The variant you select will set the mood of the print, so it must be properly matched for the type of photography in question. Depending on the subject and composition, the best option will vary. For example, a high gloss paper will make the image appear uplifting, cheerful, and vibrant. Thus, it’s not the best option for a photo with darker, muted tones and a gloomy feel. Instead, it’s best for a portrait or a vibrant landscape with a colorful skyline. And for a dark image, matte would be best.

So it’s important that you select the right variant that matches the final print. And, again, it’s an element you want to carefully consider, as it sets the entire tone of the image.

Type of paper

We can broadly categorize all of the variants into three main sections. These include Matte, Semi-glossy, and Glossy. And outside of the medium of photography alone, this is the next major consideration before printing an image, as it dramatically impacts the perceived mood of the picture.

Let’s cover each in depth.

Matte papers have a textured surface. But, the textures they include vary, where some are flat and nearly textureless and others are outright bumpy. Even so, this variant is never glossy or reflective, so they don’t suffer from glare in any way. And they’re the ideal option when you want a flat or moody print. They’re also excellent for black and white images since they correctly replicate its texture.

Note: This variant works best with pigment-based ink.

Glossy or high-gloss papers are the default variant offered by most print labs and the most popular option around. This variant produces images with vibrant, bold colors and details that pop, making them ideal for creating magazine-like prints. And they render images with excellent uniformity, high contrast, and a nice smooth finish. But, they’re on the reflective side, and they do suffer from glare at certain angles. So most photographers prefer not to frame these photos in glass.

You can also find luster papers grouped into this category. And they offer slightly less shine and more texture.

Semi-glossy falls in between matte and high-gloss. And this variant includes a textured surface in some cases, with some shine and reflectivity. But they’re not nearly as shiny as high-gloss. As such, they’re the ideal option when you want bold colors but don’t want the added reflectivity and glare of a high gloss paper. And they’re better for scrapbooks and family albums. But, this variant does tend to pick up dust and fingerprint oils quite heavily.

Note: both semi-glossy and high-gloss work best with dye-based ink to avoid any bronzing or lifelessness when viewed at certain angles.

Whiteness & Brightness

It’s important to know that each variant has different specifications that determine its color fidelity. One of the main standards is the TAPPI CIE rating, which measures the reflected light across the daylight spectrum. And this specification ultimately defines its perceived whiteness. Generally, you want a rating of around 90, which is a well-rounded neutral white. Anything above 90 will produce a white with a cool daylight-balanced hue.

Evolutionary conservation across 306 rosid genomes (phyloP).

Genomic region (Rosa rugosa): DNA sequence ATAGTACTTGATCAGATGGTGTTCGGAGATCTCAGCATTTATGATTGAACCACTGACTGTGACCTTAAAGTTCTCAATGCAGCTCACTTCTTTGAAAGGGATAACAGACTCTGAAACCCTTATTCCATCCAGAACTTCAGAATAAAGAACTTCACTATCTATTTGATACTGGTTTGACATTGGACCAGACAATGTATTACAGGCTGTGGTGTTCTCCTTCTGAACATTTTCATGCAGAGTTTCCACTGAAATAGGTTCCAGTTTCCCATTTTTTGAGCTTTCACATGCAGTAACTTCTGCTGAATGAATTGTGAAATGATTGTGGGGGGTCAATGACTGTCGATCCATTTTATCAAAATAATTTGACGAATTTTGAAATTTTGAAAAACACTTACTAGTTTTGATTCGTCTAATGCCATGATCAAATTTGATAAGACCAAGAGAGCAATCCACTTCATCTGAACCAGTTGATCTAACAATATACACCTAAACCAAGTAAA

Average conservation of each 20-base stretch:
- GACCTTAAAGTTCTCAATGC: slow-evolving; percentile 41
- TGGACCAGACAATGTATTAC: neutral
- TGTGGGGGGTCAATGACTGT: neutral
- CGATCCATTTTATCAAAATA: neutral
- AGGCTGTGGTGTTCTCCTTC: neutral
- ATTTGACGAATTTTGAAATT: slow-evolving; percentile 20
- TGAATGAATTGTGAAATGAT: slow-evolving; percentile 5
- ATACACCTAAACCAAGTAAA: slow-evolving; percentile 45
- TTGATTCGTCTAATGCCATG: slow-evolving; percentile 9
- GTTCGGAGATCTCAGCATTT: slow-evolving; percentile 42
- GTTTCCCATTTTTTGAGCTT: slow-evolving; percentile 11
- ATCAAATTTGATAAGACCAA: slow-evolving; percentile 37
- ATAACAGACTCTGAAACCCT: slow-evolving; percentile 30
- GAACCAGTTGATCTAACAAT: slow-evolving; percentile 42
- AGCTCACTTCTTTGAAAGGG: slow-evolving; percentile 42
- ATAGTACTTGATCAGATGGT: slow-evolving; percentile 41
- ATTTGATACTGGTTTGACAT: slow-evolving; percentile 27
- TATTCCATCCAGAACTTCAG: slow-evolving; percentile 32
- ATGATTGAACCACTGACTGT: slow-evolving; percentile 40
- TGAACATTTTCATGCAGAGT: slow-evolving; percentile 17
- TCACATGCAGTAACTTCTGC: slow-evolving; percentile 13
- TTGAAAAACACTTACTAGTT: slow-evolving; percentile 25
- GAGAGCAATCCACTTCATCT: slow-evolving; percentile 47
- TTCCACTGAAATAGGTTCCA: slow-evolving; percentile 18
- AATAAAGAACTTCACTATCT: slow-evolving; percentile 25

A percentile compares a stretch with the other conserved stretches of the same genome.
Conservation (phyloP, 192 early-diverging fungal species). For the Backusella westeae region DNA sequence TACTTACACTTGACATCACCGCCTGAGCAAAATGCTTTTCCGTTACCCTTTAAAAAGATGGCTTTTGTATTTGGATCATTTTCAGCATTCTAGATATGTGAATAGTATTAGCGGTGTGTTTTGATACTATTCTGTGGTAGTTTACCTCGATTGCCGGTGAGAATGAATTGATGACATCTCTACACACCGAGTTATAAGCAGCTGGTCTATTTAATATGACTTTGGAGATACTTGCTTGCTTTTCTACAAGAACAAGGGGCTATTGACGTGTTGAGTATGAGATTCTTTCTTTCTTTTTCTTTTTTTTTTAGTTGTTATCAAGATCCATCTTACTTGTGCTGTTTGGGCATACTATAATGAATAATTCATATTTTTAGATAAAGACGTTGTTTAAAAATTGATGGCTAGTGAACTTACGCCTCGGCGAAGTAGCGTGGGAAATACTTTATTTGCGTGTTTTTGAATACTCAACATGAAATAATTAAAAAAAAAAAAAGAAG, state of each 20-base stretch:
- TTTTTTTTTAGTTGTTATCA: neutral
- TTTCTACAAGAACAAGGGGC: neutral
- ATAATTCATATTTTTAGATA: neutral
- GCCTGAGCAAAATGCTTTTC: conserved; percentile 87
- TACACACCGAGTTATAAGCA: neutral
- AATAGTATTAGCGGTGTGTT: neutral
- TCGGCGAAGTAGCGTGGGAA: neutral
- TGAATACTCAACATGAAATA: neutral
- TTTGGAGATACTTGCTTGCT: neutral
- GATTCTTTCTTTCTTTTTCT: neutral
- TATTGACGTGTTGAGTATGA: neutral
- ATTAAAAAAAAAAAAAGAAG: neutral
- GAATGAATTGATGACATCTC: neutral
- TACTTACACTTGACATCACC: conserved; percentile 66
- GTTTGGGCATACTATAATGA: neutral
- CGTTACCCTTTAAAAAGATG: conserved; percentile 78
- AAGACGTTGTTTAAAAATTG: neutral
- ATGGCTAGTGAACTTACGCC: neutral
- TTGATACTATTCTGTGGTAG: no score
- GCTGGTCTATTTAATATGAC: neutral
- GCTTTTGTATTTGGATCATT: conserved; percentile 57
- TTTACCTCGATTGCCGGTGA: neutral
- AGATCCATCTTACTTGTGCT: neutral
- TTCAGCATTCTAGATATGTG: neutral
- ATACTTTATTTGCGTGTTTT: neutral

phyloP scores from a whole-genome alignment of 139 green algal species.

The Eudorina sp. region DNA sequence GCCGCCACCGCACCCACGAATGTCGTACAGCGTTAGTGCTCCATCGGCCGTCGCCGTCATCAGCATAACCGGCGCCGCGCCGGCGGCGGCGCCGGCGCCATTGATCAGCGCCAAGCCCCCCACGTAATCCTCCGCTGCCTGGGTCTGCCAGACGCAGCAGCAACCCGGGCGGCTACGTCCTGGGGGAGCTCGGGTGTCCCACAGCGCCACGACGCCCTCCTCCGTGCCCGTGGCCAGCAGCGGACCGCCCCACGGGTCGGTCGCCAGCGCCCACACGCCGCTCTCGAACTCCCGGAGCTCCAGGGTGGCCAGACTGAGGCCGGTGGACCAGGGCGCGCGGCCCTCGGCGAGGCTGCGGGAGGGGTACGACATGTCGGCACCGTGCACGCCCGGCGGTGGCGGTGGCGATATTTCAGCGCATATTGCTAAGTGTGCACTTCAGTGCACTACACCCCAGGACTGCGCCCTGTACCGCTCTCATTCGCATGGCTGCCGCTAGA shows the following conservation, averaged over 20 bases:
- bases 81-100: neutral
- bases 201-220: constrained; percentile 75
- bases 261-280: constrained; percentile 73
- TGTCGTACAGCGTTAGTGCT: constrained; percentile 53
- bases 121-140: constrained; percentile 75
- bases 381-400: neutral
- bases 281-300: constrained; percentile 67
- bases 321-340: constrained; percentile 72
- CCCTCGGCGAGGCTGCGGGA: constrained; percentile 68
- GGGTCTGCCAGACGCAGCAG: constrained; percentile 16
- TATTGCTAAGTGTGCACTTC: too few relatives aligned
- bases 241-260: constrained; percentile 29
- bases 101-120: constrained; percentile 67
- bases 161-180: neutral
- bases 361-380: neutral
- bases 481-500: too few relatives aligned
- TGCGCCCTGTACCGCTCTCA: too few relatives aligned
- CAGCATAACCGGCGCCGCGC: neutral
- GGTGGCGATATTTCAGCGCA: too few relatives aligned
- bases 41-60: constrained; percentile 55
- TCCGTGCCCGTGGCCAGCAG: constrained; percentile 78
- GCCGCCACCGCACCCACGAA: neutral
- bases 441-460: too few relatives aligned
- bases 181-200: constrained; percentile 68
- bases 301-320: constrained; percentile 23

But do know, while this creates more saturated colors and higher contrast, the ink will fade faster over time on these papers as their coloring and brightening agents wear. They’re also more susceptible to UV light and generally more reflective. As such, they’re not recommended for fine art or archival mediums. Instead, they’re better for casual displays, say, at home on your wall.

Another area of consideration is the brightness, determined by the amount of blue light reflected. And a brighter paper will deliver more vivid and bold colors. This is measured using a 0-100 scale, but it’s not a specification always readily available from the manufacturer. You’d want to choose a variant that offers the correct brightness and whiteness for the final image in an ideal world. But, since that’s not always possible, focus on the color brilliance instead.

Durability and Longevity

The durability and long-term reliability of a print will come down to the printer and paper combination used. But, many combinations can deliver images ready to last decades without fading. However, it’s wise to research what the manufacturer suggests is best for your specific printer, as the ink it uses is specifically formulated for particular papers.


Thickness is the last consideration to make, but an important one nonetheless. The thickness will determine the feel of the paper and the experience you have handling the photo. A thick paper will deliver a professional feel akin to a dedicated photo lab. If you also accompany it with a textured matte finish, then you’ll have something that feels special indeed. Thickness is measured in Grams Per Square Meter (GSM).

Your average A4 paper used for office documents measures 90 GSM. This is thicker than, say, newsprint but far thinner than dedicated photo paper, which range from 200-300 gsm.

For this, though, it’s important to keep in mind the maximum thickness your printer can handle. Not all printers are properly apt to take thick photo paper without jamming. And in such instances, a manual loading feeder is the best option, especially when printing for multiple photos.